The Tyler Cowen Guide to 10.5 hr layover in Los Angeles

That is a reader request, here goes:

I sometimes describe L.A. as the world’s best city to live in, but one of the worst to visit.  Nonetheless you have some pretty good options.  With half a day, make sure you have a rental car with the appropriate soundtrack(s).  If you start from LAX, pick one road to drive east on, another to head back east to west — how about Sunset and Pico?  Wilshire?  Stop and walk as you can, convenient parking is often available.  Use Jonathan Gold to pick the right eating places, perhaps Thai and Mexican?  Veer off a wee bit and visit the La Brea Tar Pits, or for a longer trek Watts Towers.  Time the sunset for Griffith Park.  Deemphasize “Downtown” but consider the new Broad Museum for contemporary art.  Work in a beach walk at Santa Monica or Venice, preferably the former.  See a movie.  See another movie.  Avoid Beverly Hills.  The truly ambitious can drive all the way down Western Ave. and stop for Belizean food along the way to that chapel at the very bottom of the road.



Los Angeles is the funniest city in the world (e.g., the bereaved baby mammoth [or mastodon?] lamenting daddy mammoth sinking into the La Brea Tar Pits).

But it's hard to make up a tour agenda of stuff that will be guaranteed to strike you as funny.

What's so funny about that? In real life elephants mourn their fallen, unlike some humans disregard for fellow humans based on bogus un-scholarly misunderstandings of the bell curve as well as a fear of the 'other'. Looking at @@...

What about hanging out with Steve Sailer?

I lived in LA for a number of years but unfortunately never visited the La Brea Tar Pits museum. A valley girl talked me out of it by saying they smell bad.

Bonus trivia: besides overpaying for stolen art works, the Getty Museum overpaid to restore one of the relatives of Julius Cesar's villa, which is bigger in real life than Versailles, see: ("Villa dei Papiri") which is well worth the visit (I've never been there) a bit of a drive to get there for a day tripper. Of interest is that the real Villa dei Papiri has lasted, even exposed to the elements, far longer than the reconstruction, which after ten years or so is already falling apart. I think the craftsmen at the Getty are either incompetent and overcharging, or the Romans had really good engineers.

I lived in LA for a number of years but unfortunately never visited the La Brea Tar Pits museum.

We have something in common, Ray!

Hi Kris. That's nice. I lived in Westwood, Brentwood and once had a girlfriend of sorts that I visited in Downey. I liked LA in some ways better than NoCal, but for tech there was more opportunity for me in Silicon Valley at that time (1990s; electronics were heating up and aerospace was winding down). I did not get to see that many places, but did visit the boardwalk in Santa Monica during weekends, go to the comedy clubs there, and, when I was younger, go clubbing at numerous places that don't exist anymore I'm sure. Saw Arnold, Liz Taylor and a few other celebrities. Dinner dated a model that appeared in some movies once. I actually got a fake tan and rented a car to impress her (didn't work).

I really like the Getty Villa - easily one of the best and most under-appreciated tourist sites in LA, if not the whole of the USA. If you're at all interested in Roman/Greek history it's a must-see. Amazingly it's free, so very busy and you need to book ahead and have to pay for parking but it's money well-spent.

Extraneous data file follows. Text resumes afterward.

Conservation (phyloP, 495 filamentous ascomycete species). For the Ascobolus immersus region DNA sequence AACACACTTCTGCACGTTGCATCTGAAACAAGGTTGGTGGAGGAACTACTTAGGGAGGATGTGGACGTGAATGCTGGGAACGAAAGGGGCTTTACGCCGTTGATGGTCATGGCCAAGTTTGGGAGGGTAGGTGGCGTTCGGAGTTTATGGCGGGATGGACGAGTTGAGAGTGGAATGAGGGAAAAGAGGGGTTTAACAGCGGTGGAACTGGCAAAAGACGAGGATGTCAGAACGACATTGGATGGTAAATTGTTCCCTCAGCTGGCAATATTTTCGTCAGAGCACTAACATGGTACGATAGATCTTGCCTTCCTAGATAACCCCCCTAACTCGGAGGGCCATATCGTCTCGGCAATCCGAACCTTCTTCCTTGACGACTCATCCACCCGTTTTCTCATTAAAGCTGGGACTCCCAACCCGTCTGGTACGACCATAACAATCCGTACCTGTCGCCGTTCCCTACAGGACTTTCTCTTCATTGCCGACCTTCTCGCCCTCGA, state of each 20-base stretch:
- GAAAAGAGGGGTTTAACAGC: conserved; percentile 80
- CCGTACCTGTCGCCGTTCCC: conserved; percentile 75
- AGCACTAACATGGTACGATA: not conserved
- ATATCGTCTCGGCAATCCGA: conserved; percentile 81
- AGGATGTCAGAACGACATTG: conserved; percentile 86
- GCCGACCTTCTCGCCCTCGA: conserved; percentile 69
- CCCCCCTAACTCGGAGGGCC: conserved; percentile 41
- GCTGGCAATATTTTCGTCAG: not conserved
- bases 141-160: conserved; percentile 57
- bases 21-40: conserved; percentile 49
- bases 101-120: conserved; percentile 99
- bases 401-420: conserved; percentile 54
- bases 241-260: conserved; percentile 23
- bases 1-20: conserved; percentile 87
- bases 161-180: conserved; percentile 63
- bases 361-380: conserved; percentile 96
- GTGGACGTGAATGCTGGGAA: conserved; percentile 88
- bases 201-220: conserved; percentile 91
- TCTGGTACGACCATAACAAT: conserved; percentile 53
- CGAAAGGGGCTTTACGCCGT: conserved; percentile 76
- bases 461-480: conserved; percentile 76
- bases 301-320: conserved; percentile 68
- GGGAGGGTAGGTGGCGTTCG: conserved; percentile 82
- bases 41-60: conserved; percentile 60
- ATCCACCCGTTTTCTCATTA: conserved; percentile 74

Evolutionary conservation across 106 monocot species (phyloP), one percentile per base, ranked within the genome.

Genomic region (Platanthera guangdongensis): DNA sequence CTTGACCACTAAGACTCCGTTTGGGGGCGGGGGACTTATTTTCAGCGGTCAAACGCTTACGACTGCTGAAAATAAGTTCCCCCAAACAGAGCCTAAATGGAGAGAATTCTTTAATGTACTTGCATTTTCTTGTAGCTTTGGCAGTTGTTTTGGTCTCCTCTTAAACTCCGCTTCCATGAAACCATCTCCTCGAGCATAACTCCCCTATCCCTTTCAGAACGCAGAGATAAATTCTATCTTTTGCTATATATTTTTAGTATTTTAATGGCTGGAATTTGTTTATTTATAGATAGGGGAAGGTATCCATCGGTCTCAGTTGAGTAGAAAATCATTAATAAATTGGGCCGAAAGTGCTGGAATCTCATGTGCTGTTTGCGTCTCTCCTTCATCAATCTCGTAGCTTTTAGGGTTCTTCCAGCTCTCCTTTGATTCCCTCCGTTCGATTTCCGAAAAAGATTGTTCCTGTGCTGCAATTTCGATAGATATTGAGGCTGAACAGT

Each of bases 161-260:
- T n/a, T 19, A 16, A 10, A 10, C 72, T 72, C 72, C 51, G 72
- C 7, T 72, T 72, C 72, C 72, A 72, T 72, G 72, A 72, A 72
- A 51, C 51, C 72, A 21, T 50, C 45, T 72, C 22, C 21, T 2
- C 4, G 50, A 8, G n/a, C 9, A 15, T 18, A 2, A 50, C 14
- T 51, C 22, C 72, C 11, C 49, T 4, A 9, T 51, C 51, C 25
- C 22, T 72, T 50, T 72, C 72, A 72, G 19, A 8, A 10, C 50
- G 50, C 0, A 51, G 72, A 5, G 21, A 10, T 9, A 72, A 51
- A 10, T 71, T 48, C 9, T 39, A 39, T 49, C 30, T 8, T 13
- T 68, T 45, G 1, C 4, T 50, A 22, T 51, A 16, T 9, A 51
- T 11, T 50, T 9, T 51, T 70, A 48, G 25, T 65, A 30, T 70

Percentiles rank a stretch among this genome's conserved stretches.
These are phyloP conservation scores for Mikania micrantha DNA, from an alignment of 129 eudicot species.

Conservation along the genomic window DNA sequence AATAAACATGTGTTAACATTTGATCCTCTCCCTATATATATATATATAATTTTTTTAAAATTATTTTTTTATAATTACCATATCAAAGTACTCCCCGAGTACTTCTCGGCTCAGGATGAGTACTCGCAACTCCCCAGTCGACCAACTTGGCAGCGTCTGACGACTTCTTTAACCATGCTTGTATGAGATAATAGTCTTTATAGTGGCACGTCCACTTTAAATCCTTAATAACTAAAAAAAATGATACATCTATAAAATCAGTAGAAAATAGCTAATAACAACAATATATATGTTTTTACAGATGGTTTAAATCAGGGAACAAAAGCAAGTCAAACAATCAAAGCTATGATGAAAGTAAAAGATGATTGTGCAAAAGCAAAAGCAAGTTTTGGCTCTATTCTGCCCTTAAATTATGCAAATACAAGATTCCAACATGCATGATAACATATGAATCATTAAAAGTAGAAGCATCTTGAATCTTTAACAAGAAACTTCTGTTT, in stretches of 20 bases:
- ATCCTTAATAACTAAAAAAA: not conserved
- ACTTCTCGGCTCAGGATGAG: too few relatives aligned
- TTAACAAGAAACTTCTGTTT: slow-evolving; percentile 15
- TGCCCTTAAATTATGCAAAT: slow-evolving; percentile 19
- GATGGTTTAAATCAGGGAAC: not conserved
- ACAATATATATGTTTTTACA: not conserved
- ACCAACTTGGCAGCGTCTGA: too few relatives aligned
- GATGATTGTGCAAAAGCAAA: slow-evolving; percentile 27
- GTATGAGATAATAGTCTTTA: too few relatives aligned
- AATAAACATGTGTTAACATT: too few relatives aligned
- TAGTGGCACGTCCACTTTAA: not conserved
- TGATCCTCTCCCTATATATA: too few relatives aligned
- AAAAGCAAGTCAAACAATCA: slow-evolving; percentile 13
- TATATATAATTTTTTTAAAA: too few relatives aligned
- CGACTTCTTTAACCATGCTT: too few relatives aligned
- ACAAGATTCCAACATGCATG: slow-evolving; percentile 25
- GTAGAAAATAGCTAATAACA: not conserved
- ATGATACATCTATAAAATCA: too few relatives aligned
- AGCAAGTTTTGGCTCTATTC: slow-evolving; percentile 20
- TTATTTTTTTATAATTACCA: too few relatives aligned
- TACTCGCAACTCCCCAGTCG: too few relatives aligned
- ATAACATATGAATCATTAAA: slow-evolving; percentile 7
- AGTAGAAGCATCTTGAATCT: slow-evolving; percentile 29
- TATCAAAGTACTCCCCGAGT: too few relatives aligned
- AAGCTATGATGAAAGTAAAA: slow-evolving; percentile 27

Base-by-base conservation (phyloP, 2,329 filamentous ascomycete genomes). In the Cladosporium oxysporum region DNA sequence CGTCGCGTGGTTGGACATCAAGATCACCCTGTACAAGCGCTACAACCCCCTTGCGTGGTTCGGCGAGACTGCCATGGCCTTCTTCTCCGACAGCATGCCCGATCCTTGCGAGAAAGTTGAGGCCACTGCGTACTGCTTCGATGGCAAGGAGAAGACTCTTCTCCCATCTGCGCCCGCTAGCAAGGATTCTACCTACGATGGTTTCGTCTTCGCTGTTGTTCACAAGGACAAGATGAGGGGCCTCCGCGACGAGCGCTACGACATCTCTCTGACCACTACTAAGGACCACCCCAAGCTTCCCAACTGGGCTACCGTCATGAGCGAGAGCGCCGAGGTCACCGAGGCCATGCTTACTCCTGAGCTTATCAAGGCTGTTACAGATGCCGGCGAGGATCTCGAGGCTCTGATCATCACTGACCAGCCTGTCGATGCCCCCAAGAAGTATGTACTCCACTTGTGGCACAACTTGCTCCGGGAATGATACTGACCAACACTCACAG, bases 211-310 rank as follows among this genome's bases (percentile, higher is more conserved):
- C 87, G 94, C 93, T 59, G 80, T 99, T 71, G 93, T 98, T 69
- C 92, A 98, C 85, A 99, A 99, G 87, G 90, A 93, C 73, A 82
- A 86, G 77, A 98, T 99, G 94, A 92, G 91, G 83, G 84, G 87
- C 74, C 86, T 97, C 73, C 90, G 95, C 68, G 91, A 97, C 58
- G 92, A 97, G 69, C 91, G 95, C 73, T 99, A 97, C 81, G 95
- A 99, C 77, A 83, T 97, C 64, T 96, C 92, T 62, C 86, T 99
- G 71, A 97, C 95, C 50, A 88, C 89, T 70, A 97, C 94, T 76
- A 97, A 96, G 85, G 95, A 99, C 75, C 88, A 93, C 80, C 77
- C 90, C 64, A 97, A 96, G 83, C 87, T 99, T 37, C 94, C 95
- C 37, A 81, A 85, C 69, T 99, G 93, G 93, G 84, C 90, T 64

"world’s best city to live in" ... If you can afford to live by the water and never have to go anywhere during rush hour, sure. Otherwise a laughable position.

Given that Tyler’s idea of great cities include Brasília it’s not that far fetched.

There are many fine cities as long as you belong to the helicoptering classes.

The traffic is absolutely horrendous unless you layover is at 3 AM.

I've done a lot of what Tyler recommends in this post and elsewhere. I find it very difficult to imagine the reader having a good time.

I have walked in LA a lot including walks Tyler recommends and I simply can't make sense of Tyler's claim that it is a good walking city even with a Straussian reading or whatever.

I haven't lived in LA but what about living there is so great?

There's no Straussen reading, Tyler is just a weirdo. He doesn't like human interaction so much, that's why he decided to not go to Havard for undergraduate studies - he was scarred to live in a dorm. He likes LA probably because you can spend all day in your car avoiding other people. He also loves Brasila, so enough said.

Maybe you mean Brasília. Actually, according to scientists, Brasília has the ideal design (airplane-shaped) and the most convenient. If one wants a hotel, there is the hotel sector. If one is with the printing business, there is the printing sector. If onemis a diplomat, there is the embassies' sector. If one is sick, there is ths hospitals' sector. If one ismwith the military, there is the military sector and so far and so one. Also using numbers instead of neighborhood that would mean nothing to outsiders makes easier moving through the city. Many experts believe the cities of the future will be like Brasília, only bigger.

That was comedy gold. :)

Brasíia IS airplane-shaped.ília#/media/Ficheiro%3ABras%C3%ADlia%2C_Brasil.jpg

The Universidade de Brasilia is located prominently in front of the left wing.
They also put the military police academy at the far end of the right wing.

I think so. The Southern Police Sector in the Southern Wing and the Great Areas Northern Sector in the Northern Wing. I do not know if is meant to be symbolical.